Since we are sharing heating methods!
I Pretty much been doing the same thing.
using heated magnetic mixer without temp control and digital thermometer from walmart
heat pg and vg to 60° C then let cool to 30° C , then add flavors and Nic
my new mixer broke waiting on replacement has a stronger magnet
but it has temp control so was trying mixing everything together and then heating to 30° C for 1 hr… results were satisfying juice that I didn’t like until it sat for awhile was vapeable when done
edit: recipe I don’t like until its sat on shelf for about 2 weeks
I really appreciate folks sharing their methods. I’ve been trying a lot of different approaches over the years. I’ve found some things I was doing was overkill and others out of sequence. That is not to say I won’t continue experimenting. None of my methods were created in the bubble of my thinking. Reading others methods and experimenting has been the route for me. I have also come to understand that there are many paths that lead to the same destination. Of course I’ve found a few paths that are dead ends too, lol.
yea this defiantly is a hobby that you do a lot of reading. don’t remember who posted the post about vg not homogenizing below 60° C. but in my test with the new mixer didn’t want to take flavors and nic to 60° C. But seeing as you do vg/pg and flavors to 60° I might try that when to new on comes. with heat being nic worst enemy don’t think ill add it above 30°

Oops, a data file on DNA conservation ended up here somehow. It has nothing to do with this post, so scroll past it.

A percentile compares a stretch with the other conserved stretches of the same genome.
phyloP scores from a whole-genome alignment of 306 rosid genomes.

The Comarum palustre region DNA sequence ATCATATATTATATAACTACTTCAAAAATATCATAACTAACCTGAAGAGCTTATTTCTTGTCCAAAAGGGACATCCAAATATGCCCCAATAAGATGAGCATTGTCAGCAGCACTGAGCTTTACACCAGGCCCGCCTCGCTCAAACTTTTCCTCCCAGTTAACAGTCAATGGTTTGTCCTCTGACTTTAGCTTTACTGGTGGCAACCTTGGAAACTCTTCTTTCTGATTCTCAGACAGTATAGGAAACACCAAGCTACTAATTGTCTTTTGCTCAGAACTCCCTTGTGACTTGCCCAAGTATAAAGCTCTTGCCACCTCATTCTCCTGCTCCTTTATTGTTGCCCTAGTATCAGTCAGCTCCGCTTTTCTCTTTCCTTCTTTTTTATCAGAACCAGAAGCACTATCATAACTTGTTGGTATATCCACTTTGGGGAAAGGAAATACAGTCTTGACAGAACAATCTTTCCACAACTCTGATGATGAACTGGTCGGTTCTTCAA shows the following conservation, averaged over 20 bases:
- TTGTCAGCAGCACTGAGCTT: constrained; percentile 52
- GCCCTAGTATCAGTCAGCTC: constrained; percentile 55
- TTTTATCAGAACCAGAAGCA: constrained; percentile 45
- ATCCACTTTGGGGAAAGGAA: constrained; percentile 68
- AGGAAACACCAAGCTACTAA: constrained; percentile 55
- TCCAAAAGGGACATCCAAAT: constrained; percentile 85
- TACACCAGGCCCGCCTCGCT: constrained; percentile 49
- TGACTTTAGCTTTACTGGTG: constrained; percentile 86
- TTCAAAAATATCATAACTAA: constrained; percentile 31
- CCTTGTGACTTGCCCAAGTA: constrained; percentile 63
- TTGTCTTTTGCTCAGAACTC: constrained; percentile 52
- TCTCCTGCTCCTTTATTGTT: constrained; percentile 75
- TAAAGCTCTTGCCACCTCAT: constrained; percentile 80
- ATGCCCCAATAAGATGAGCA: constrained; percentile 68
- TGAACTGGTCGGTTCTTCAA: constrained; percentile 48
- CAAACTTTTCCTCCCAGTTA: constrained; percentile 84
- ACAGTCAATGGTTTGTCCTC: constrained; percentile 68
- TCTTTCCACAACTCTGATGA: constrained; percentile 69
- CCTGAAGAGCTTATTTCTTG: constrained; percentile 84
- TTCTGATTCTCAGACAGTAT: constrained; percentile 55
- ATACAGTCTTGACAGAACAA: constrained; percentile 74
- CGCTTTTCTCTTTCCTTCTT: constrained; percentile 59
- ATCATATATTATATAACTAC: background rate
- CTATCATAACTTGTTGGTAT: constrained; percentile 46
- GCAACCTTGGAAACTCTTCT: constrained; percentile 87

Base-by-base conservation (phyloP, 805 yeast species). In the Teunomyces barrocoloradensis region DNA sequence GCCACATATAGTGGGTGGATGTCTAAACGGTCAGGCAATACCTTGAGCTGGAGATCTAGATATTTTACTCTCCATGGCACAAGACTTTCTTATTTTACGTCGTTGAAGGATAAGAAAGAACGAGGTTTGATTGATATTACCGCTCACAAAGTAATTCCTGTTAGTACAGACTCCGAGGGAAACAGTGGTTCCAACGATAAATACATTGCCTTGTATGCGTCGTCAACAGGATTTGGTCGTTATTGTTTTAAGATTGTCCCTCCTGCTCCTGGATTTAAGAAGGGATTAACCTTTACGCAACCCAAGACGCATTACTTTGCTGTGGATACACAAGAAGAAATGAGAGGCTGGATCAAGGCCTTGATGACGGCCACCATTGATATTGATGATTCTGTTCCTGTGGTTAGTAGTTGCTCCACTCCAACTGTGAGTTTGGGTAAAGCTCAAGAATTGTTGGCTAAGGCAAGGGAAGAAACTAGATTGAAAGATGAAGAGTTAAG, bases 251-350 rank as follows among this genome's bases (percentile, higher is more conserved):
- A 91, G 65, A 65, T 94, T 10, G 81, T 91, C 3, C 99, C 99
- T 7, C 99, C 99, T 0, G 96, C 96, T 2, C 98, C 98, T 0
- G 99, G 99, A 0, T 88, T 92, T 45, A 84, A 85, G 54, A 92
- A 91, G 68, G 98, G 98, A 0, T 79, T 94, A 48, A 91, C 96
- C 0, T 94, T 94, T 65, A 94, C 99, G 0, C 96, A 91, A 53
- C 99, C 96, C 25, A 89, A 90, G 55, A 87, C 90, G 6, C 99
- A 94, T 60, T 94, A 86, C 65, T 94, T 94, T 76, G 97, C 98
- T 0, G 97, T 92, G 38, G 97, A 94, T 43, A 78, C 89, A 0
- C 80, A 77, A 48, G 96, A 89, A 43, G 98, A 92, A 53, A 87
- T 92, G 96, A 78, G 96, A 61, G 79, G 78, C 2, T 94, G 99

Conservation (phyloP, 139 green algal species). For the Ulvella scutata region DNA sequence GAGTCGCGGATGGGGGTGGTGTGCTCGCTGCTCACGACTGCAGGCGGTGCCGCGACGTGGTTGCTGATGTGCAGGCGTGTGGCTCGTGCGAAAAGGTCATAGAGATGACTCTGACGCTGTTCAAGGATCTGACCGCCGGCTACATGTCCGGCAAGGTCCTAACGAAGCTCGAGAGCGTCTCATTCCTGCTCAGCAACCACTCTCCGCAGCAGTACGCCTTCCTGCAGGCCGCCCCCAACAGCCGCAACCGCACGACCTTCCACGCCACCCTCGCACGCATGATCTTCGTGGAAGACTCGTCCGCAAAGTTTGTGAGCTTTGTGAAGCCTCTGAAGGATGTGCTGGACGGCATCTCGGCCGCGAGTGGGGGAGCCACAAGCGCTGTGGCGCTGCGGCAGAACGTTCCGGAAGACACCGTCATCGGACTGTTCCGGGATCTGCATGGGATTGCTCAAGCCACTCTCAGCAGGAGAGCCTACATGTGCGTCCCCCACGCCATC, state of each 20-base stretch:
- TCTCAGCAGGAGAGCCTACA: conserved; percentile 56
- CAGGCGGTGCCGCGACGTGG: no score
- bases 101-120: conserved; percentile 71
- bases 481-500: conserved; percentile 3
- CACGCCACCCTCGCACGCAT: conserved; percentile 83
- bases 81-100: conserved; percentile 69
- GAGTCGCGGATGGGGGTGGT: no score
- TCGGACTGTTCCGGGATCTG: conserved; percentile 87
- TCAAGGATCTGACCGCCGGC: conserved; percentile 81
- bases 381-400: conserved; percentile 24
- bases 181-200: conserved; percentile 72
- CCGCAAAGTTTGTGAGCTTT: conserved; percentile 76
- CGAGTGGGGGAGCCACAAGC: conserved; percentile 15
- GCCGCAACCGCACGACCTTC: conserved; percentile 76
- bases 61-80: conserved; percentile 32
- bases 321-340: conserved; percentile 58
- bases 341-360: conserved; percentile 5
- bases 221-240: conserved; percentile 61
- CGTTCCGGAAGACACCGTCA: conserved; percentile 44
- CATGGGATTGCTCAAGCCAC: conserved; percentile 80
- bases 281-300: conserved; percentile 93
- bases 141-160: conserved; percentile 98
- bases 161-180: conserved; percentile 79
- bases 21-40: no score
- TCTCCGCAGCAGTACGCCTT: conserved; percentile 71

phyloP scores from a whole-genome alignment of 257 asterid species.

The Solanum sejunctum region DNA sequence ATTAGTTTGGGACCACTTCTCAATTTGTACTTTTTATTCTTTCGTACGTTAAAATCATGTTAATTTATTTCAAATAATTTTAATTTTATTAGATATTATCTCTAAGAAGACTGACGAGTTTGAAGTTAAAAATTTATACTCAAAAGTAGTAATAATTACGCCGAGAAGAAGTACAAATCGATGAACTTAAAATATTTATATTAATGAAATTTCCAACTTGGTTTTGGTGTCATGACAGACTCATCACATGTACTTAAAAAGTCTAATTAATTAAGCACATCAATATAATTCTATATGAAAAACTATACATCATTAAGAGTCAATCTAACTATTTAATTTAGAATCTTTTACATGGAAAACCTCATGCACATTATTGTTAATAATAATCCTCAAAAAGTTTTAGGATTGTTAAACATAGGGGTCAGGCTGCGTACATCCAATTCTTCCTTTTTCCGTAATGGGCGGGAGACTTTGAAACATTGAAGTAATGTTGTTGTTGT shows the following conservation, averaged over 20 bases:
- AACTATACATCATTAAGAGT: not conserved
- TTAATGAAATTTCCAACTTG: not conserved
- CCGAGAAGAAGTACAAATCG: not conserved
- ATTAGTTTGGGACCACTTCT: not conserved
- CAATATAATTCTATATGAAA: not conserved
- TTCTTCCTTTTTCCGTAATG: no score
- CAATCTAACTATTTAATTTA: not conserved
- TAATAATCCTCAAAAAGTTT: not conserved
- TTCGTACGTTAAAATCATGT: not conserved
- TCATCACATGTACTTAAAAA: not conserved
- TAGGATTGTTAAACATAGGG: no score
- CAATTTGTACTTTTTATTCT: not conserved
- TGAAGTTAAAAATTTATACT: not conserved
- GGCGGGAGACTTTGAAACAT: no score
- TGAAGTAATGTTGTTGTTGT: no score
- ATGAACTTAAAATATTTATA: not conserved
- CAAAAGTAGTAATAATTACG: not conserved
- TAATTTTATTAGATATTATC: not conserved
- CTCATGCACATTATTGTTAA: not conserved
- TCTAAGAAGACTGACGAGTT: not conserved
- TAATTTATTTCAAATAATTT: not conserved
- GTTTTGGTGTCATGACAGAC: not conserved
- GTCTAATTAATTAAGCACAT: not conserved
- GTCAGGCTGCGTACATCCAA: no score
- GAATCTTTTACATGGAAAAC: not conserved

but that the beauty of these forums. we can share information and take what we want and use it or not use it at all…
hope to get a homogenizer this summer when work is a lot better they aint cheap
When you try it, post your results. Always interested in hearing how things work out for folks. Watch both ebay and Amazon when you get ready to get a homoginizer. I got a great motor used on ebay from a hospital lab and a new rotor greatly discounted on Amazon (buy now two left kind of thing). The motor had been hard wired in the lab so I had to add a plug but that was not difficult. Together I spent about a quarter of what a complete unit would cost new.